May 4 2009
I don’t remember exactly when I first spied the stuffed foxes poised in Liz and John’s living room but I think it was after their house was renovated. (It’s a 19th century Victorian clapboard, perfectly appointed in hunt-country decor… which is flat-out irritating!).
Anyway, there were these two cute foxes, one sitting and the other caught in mid-stride. They looked like museum pieces.
“Oh yea, they’re road kill,” Liz explained. Her husband John witnessed one freshly struck by a car and he scooped up the carcass in a trash bag, and tied it to the roof. “The other one I just found by the road,” she said. “So I stuck him in the fridge and we took him to the taxadermy place in town.”
It sounded so easy. Recyleable road kill becomes lovely conversation piece. I immediately wanted one for our bar/carriage house.
“Just don’t try to pick one up in the summer,” Liz warned. “My friend found a good one and put it in the back of her SUV. When she got home she noticed that the carpet in the trunk was moving… because thousands of ticks had jumped ship from the fox. It took her ages and tons of vacuuming to get rid of them.”
Yikes, good advice, I thought as I reserved my carcass hunt for winter months. Most of the dead foxes on the road were pretty mangled. But one day I whizzed past one when Martin happened to be a mile behind in the truck. I grabbed my cell phone.
“Hey, there’s a good-looking dead fox on the road just at the bend. Can you grab it for me?”
martin: “What? You want me to pick up a dead animal? I’m dressed for a meeting… I don’t even have any gloves.”
me: “Come on, just do it. For the good of the bar!”
I stayed on the phone until he found the fox, then he left the phone on the bumper while he scooped it up. Even from a distance I heard the yelling. “Jesus Christ!!”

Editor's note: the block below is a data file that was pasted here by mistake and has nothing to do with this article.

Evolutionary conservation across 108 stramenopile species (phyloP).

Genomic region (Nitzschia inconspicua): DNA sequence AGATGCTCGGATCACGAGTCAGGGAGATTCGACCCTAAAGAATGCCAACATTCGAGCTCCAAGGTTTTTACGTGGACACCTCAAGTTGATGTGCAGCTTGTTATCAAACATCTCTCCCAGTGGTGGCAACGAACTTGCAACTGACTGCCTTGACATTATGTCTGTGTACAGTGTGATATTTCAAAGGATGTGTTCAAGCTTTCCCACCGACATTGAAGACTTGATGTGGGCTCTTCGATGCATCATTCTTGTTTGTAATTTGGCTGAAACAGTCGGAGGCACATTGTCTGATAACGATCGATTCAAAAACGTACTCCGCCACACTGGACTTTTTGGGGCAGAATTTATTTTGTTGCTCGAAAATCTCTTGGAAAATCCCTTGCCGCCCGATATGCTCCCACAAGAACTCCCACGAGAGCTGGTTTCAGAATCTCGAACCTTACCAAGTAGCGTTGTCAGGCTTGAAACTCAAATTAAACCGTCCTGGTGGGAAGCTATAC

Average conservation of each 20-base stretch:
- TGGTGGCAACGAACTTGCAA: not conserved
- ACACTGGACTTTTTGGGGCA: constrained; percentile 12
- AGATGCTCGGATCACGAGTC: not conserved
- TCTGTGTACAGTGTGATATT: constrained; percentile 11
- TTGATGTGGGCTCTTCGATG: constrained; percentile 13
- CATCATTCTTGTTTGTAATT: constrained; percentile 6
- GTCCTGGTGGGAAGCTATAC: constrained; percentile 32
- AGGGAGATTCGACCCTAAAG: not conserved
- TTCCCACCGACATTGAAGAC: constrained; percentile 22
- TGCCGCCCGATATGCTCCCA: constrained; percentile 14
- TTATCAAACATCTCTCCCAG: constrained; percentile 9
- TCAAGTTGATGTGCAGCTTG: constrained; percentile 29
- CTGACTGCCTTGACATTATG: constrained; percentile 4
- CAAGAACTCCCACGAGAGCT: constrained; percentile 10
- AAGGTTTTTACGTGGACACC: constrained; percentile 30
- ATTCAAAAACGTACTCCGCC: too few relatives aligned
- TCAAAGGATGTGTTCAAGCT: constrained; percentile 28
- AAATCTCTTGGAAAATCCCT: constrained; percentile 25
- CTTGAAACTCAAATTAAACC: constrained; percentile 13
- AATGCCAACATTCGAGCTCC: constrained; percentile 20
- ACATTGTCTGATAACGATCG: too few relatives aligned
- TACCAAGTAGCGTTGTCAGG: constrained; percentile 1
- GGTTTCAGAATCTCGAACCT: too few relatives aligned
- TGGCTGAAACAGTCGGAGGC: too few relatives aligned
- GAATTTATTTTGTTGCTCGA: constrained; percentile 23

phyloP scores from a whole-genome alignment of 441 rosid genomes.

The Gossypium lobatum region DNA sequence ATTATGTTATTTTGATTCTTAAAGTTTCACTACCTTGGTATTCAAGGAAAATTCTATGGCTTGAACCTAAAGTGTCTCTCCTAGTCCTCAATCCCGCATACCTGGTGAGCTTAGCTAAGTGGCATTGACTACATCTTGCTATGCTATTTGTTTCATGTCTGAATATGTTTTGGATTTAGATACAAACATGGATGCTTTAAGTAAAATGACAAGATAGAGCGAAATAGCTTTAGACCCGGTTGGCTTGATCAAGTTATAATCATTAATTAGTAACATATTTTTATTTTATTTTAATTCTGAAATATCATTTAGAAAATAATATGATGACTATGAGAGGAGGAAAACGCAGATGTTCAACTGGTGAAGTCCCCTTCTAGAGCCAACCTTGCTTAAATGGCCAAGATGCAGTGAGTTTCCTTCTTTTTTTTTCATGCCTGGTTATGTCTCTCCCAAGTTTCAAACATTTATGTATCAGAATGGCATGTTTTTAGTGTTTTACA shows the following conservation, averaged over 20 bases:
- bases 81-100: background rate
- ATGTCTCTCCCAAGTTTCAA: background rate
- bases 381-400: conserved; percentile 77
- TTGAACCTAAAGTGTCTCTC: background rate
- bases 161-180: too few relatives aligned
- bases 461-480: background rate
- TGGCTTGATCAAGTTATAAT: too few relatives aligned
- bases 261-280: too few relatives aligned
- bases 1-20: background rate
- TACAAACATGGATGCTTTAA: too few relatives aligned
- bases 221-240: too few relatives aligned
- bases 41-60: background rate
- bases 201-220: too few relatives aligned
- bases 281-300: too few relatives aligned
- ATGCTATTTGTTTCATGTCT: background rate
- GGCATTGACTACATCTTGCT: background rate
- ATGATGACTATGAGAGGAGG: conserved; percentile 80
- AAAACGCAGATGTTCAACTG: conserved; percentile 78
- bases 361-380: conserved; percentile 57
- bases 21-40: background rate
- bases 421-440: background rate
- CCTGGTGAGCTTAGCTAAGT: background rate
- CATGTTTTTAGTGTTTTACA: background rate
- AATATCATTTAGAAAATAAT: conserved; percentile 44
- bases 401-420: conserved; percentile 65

“What? What’s wrong?” I shouted, waiting for him to pick up. What if the fox was still alive and it jumped up and bit him? There’s no way. It was dead as a door nail…
Then I hear Martin, panting a bit. “I picked it up and turned it over. It’s full of maggots,” he said. “I’m going to meeting and now I’ve got maggots on me.”
“That sucks,” I said. (damn, that thing looked good on the outside…) “Oh well, just leave it then. Thanks!”
Since then I’ve seen a few other candidates. But Martin has not been keen on retrieval.
In the meantime, the Boy and I have been searching for some nice deer remains ever since we eyed up “Fred,” the little skull and antlers that sits in front the neighbor’s barn. Liz (a different Liz), found the skull years ago while trail riding. I’m not so attached to it but Cayden was instantly intrigued.
About a week ago, I rode past deer bones, picked clean, and scattered across a hayfield. I brought the Boy back later, but seeing ribs, a spine, and a furry leg with a hoof still attached was a little too real for him. Instead, we christened these dinosaur bones — likely a deerasaurus or a deerodactyl.
I retrieved the skull, which was picked beetle-clean. For now it sits amongst our weedy whiskey barrels and greets visitors to the barn.